Photos: Fear and frustration on the faces of Syrian refugees at the edges of Europe
By Caitlin Hu
Published Last updated This article is more than 2 years old.
As Syria endures its fourth year of turmoil, Europe is just beginning to grasp the true scale of desperation of refugees overwhelming its borders.
A record-breaking 107,500 people crossed into Europe in the month of July alone, according to EU border control agency Frontex—the most ever recorded in a single month. The flow of migrants has spawned a slew of new heartbreaking images: stricken Syrian families waiting at Greek ports, parents handing babies across Hungary’s new razor-wire fence, children bloodied in last week’s chaos at the Macedonia-Greek border.
At least 300,000 Syrians have made it into Europe alive in 2015—more than in all of 2014. And yet this is only a small fraction of the 4 million Syrian civilians who have been officially registered as refugees by the United Nations High Commission on Refugees (UNHCR). That’s nearly a quarter of the entire nation’s pre-war population.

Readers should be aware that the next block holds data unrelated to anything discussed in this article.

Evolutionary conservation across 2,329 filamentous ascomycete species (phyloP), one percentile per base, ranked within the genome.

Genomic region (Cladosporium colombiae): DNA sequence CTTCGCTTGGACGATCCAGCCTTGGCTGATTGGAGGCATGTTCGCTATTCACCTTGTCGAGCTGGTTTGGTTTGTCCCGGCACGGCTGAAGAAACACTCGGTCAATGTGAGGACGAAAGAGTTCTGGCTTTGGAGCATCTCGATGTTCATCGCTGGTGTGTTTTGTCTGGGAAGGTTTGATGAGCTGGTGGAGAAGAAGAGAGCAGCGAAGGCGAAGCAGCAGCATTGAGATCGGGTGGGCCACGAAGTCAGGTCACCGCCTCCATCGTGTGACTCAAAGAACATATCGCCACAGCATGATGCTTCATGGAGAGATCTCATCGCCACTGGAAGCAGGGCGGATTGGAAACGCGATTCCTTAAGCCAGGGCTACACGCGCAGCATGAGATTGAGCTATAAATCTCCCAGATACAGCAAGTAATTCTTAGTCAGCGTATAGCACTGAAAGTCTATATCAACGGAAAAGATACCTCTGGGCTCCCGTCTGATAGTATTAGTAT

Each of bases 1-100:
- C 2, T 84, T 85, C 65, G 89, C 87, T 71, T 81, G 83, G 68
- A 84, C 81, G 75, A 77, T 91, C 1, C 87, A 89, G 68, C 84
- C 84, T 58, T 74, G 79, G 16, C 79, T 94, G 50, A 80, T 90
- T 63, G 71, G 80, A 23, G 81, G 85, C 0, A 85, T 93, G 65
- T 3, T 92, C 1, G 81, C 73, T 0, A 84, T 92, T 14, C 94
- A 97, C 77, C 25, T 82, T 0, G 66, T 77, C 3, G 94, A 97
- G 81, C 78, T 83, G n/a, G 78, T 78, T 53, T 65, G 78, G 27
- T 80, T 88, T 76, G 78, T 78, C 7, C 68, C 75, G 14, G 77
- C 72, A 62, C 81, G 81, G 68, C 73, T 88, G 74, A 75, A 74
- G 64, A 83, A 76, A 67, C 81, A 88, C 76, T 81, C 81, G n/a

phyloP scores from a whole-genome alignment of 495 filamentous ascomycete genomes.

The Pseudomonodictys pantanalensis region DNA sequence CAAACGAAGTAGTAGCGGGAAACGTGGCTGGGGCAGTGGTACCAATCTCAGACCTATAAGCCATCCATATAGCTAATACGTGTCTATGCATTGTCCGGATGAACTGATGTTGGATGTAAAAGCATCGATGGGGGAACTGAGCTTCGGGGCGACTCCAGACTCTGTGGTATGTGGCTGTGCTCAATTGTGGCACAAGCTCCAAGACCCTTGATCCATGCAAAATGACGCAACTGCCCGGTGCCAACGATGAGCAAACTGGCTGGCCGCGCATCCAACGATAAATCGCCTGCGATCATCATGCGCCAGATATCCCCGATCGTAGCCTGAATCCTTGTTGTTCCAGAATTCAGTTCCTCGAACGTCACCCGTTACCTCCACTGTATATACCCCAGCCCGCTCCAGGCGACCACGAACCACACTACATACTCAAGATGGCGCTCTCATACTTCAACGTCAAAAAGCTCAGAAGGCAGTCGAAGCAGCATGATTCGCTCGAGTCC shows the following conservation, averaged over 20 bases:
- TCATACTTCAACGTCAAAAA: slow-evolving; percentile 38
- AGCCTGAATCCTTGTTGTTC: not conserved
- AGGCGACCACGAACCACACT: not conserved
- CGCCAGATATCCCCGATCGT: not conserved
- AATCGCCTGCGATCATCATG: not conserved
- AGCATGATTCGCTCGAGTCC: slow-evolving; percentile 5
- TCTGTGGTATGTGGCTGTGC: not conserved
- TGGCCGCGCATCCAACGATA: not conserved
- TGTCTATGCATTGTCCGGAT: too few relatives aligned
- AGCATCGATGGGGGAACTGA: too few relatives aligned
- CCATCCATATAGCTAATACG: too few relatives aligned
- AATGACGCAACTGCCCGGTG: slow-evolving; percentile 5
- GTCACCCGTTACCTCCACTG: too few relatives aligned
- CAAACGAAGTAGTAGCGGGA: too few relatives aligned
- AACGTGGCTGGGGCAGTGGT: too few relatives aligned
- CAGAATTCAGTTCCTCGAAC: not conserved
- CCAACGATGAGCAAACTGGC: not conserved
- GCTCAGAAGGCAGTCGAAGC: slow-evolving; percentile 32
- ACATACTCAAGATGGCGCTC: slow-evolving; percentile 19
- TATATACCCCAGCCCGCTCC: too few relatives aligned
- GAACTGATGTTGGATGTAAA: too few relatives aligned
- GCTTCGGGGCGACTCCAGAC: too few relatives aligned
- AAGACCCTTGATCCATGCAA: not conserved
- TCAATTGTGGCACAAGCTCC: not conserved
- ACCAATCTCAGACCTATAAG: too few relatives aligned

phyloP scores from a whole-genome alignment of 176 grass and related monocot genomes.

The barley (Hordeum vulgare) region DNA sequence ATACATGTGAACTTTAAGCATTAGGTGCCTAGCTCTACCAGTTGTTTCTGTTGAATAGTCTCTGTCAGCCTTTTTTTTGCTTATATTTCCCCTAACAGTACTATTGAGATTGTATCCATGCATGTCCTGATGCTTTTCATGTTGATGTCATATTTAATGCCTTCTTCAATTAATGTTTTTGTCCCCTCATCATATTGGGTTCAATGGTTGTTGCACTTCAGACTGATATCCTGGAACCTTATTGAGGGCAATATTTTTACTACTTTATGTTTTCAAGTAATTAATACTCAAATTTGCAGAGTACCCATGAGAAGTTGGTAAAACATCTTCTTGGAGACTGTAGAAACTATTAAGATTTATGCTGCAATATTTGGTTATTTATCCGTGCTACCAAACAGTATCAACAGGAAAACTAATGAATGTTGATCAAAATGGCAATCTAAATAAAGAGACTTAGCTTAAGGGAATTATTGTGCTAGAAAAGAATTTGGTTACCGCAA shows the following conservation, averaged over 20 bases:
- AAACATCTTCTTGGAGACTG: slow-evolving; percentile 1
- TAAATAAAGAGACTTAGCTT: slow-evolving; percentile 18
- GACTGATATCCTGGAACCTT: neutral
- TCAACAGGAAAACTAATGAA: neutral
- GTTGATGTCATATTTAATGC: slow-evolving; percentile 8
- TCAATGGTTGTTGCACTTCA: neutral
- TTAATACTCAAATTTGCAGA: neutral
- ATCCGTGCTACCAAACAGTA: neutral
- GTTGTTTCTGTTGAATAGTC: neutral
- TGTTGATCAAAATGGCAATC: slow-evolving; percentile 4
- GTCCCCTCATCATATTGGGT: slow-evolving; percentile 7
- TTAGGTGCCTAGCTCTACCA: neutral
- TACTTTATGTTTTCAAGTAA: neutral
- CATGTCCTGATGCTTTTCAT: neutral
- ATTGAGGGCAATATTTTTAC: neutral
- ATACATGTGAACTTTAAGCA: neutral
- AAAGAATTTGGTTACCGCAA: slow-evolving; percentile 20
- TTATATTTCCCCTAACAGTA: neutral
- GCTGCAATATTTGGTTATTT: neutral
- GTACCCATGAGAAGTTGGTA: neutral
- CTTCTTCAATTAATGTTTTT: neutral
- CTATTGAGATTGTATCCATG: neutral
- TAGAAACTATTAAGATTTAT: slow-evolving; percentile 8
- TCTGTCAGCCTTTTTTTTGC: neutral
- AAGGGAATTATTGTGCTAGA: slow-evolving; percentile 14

Neighboring nations like Turkey, Jordan and Lebanon have have shouldered the majority of Syria’s refugees, albeit with varying degrees of hospitality over time. Many more displaced civilians have yet to make it out of the country; roughly one in two Syrians have been forced to flee their homes one way or another.